• employers (and the self-employed) must either
    purchase coverage comparable to Health Care for
    America for all their workers or pay a relatively
    modest payroll contribution (6 of payroll) to
    fund Health Care for America coverage for all
    their employees
  • Americans who remain without insurance must
    purchase private coverage or buying into the
    Health Care for America Plan.

73
Heritage Foundation
  • Personal ownership and portability barriers
  • The federal tax treatment of health care
    subsidizes employer-sponsored insurance (ESI),
    but not health insurance policies purchased by
    individuals and families in the non-group
    market.
  • In many states, the state policies and
    regulations that shape and direct health
    insurance markets do not facilitate the purchase
    of affordable health plans or allow for the
    portability of health plans.
  • The large public programs, including Medicaid and
    the State Children's Health Insurance Program
    (SCHIP), are not designed to enable individuals
    and families to move easily from public
    assistance to private health insurance. In other
    words, getting off public assistance is
    difficult, regardless of the person's desire to
    do so.

74
Heritage Foundation
  • Policymaker fix for Churning and Uninsured
  • Congress should change federal tax law to provide
    direct tax relief to individuals and families for
    the purchase of health insurance coverage.
  • Until Congress makes these changes, state
    policymakers should redesign state health
    insurance markets to promote personal ownership
    of health plans.
  • State and federal policymakers should reform
    public health programs.

75
McCains Proposal
  • Problems
  • Cost and cost increases
  • Medicare
  • Lack of personal responsibility
  • Lack of systemic accountability
  • Vision a system that offers high quality care,
    that respects individual dignity and is available
    at reasonable cost

76
McCains Proposal
  • Reform goals
  • pay only for quality medical care,
  • having insurance choices that are diverse and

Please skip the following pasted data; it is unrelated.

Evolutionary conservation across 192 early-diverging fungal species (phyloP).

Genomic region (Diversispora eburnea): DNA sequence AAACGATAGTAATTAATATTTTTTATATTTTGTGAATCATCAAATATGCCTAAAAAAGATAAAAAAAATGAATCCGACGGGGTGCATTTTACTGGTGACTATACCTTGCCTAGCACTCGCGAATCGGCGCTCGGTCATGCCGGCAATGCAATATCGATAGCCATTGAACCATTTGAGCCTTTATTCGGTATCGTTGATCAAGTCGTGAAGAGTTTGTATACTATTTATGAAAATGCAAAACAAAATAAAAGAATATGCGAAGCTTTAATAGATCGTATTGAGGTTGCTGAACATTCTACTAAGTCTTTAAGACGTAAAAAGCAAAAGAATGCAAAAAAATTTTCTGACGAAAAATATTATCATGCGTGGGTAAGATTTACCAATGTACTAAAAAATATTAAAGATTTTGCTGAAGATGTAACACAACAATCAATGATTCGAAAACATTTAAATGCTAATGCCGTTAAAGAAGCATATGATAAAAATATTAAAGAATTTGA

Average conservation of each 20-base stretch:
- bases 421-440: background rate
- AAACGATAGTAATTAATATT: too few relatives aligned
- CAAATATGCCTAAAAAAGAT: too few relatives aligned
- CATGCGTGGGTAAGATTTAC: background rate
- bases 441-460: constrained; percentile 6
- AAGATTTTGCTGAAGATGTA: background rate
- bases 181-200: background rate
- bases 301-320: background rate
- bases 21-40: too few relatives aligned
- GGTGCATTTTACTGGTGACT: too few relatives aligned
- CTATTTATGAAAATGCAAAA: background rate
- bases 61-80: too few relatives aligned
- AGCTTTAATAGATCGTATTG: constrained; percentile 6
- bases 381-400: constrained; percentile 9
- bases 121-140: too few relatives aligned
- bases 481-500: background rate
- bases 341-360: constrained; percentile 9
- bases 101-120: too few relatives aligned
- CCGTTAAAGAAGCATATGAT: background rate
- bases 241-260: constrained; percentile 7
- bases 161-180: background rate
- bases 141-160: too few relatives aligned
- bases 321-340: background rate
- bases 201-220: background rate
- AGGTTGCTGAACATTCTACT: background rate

responsive to individual needs, and
  • restoring our sense of personal responsibility

77
Obamas Proposal
  • Obama plan will
  • (1)establish a new public insurance program,
    available to Americans who neither qualify for
    Medicaid or SCHIP nor have access to insurance
    through their employers, as well as to small
    businesses that want to offer insurance to their
    employees
  • (2) create a National Health Insurance Exchange
    to help Americans and businesses that want to
    purchase private health insurance directly
  • (3) require all employers to contribute owards
    health coverage for their employees or towards
    the cost of the public plan
  • (4) mandate all children have health care
    coverage
  • (5) expand eligibility for the Medicaid and SCHIP
    programs and
  • (6) allow flexibility for state health reform
    plans.

78
Obamas Proposal
  • Obama plan features
  • (1) OBAMAS PLAN TO COVER THE UNINSURED.
  • ?? Guaranteed eligibility. (note this is not a
    mandate)
  • ?? Comprehensive benefits. Federal Employees
    Health Benefits Program (FEHBP) like
  • ?? Affordable premiums, co-pays and deductibles.
  • ?? Subsidies.
  • ?? Simplifying paperwork and reining in health
    costs.
  • ?? Easy enrollment.
  • ?? Portability and choice.
  • ?? Quality and efficiency.

79
Obamas Proposal
  • (2) NATIONAL HEALTH INSURANCE EXCHANGE.
  • (3) EMPLOYER CONTRIBUTION.
  • (4) MANDATORY COVERAGE OF CHILDREN.
  • (5) EXPANSION OF MEDICAID AND SCHIP.
  • (6) FLEXIBILITY FOR STATE PLANS.

80
Our Key Items in any Proposal
81
Part C Iowa Legislative Commission on Affordable
Health Care Plans
  • Created by 2007 Iowa Acts, HF909, Section 127
    (http//www.legis.state.ia.us/aspx/Committees/Comm
    ittee.aspx?id208)
  • Charge
  • Review
  • Analyze, and
  • Make recommendations on health care issues
  • Goal develop a plan to make health insurance
    coverage more available and affordable for Iowas
    small business and families

82
Part C Iowa Legislative Commission on Affordable
Health Care Plans
  • The commission was comprised of
  • five state senators and five state
    representatives
  • nine public members representing various
    organizations as designated in the legislation
    and appointed by the Legislative Council
  • five consumers appointed by the Governor
  • and four nonvoting, ex officio members who are
    the Commissioner of Insurance, Director of the
    Department of Human Services, and the Director of
    Public Health, or their designees and a